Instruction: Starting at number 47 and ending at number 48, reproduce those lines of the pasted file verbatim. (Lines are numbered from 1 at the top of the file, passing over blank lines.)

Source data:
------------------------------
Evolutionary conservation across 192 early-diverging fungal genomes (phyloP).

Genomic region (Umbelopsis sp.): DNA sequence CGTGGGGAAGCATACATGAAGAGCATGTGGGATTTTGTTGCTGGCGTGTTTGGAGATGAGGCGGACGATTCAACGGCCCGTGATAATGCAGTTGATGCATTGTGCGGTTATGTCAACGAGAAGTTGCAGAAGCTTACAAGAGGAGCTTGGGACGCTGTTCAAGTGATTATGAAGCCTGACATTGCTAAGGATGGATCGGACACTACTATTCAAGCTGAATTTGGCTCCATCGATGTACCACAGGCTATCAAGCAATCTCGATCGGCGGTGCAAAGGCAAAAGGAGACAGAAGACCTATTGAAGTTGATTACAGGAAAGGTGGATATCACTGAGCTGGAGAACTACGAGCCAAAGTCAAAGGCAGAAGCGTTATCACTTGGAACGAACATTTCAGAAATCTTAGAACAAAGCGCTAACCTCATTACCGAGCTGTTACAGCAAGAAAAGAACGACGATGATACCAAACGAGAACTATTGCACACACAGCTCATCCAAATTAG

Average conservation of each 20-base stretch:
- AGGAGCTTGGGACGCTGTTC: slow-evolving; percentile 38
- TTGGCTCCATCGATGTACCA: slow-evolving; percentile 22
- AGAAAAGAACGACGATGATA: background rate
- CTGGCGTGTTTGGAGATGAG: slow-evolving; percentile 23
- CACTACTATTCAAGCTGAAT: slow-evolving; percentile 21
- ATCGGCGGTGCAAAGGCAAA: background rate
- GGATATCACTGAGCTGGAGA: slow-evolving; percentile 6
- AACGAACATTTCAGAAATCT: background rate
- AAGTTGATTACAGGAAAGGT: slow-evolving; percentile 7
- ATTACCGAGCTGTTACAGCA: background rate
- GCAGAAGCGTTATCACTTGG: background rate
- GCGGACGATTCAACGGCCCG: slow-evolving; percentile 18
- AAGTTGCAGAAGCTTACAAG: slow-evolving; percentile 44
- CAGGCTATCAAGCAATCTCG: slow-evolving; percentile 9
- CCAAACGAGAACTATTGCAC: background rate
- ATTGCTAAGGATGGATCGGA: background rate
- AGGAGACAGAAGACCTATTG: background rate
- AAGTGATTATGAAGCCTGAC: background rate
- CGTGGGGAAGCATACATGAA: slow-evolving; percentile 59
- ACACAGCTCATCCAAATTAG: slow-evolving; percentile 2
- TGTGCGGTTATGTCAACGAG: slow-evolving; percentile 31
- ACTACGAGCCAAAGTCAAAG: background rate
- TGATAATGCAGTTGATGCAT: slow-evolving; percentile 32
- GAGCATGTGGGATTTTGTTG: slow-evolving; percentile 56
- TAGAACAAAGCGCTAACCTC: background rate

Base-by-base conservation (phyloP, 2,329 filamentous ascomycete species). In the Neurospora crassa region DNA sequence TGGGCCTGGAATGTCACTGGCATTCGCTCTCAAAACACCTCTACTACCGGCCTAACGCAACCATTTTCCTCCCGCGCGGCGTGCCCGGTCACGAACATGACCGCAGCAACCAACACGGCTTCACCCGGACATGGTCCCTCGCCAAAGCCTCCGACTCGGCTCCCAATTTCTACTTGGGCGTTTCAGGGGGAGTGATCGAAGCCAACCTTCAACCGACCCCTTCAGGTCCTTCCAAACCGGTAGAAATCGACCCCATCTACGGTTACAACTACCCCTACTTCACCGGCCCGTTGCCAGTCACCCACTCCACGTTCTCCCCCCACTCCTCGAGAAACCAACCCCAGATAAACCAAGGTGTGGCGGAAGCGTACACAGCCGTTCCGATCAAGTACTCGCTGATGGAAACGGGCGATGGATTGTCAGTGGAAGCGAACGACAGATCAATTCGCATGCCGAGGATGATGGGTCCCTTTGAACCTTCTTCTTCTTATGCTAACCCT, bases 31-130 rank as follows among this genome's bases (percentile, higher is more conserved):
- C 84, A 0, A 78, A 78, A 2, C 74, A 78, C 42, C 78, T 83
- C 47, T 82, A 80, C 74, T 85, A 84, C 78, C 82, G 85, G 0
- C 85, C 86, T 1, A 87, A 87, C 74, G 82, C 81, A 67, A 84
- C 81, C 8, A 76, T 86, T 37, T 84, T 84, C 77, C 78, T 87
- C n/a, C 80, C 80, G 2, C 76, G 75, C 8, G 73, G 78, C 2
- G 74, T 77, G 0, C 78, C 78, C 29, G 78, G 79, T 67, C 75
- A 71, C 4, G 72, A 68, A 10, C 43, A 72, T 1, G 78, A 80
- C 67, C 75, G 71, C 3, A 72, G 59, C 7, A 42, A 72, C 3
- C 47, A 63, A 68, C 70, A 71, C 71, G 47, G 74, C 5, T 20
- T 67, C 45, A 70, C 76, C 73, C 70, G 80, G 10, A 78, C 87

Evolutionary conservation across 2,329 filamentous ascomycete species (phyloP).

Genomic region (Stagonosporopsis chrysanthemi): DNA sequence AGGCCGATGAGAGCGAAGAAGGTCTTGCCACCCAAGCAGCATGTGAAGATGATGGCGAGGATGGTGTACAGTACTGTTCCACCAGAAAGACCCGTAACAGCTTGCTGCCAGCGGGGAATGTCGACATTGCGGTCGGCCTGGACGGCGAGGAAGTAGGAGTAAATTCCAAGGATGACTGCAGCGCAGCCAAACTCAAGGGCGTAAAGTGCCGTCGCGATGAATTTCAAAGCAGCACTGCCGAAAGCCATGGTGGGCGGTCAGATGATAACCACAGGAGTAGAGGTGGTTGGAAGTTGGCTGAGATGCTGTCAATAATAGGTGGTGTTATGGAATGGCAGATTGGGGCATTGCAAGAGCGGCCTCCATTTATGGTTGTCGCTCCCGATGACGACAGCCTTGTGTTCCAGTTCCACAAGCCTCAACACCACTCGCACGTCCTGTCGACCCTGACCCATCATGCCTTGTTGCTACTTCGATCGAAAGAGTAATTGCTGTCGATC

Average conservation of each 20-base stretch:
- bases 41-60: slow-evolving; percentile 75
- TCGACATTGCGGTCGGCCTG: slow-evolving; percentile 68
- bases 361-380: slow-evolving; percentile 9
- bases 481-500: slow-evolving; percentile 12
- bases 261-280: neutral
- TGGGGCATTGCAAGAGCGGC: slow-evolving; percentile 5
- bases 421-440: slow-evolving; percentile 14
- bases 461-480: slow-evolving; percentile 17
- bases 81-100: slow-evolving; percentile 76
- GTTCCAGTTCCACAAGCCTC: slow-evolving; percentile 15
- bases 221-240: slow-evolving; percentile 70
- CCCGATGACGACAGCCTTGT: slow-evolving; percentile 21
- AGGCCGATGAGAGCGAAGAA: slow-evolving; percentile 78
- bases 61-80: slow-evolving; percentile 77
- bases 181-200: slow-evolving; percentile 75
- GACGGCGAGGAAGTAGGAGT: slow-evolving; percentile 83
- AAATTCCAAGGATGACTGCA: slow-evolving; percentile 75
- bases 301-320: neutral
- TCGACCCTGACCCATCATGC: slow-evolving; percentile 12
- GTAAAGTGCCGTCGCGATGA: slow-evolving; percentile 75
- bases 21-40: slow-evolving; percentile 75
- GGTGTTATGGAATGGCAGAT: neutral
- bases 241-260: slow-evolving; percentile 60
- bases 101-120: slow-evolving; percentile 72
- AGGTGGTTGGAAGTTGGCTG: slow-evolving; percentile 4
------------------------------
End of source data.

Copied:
- bases 261-280: neutral
- TGGGGCATTGCAAGAGCGGC: slow-evolving; percentile 5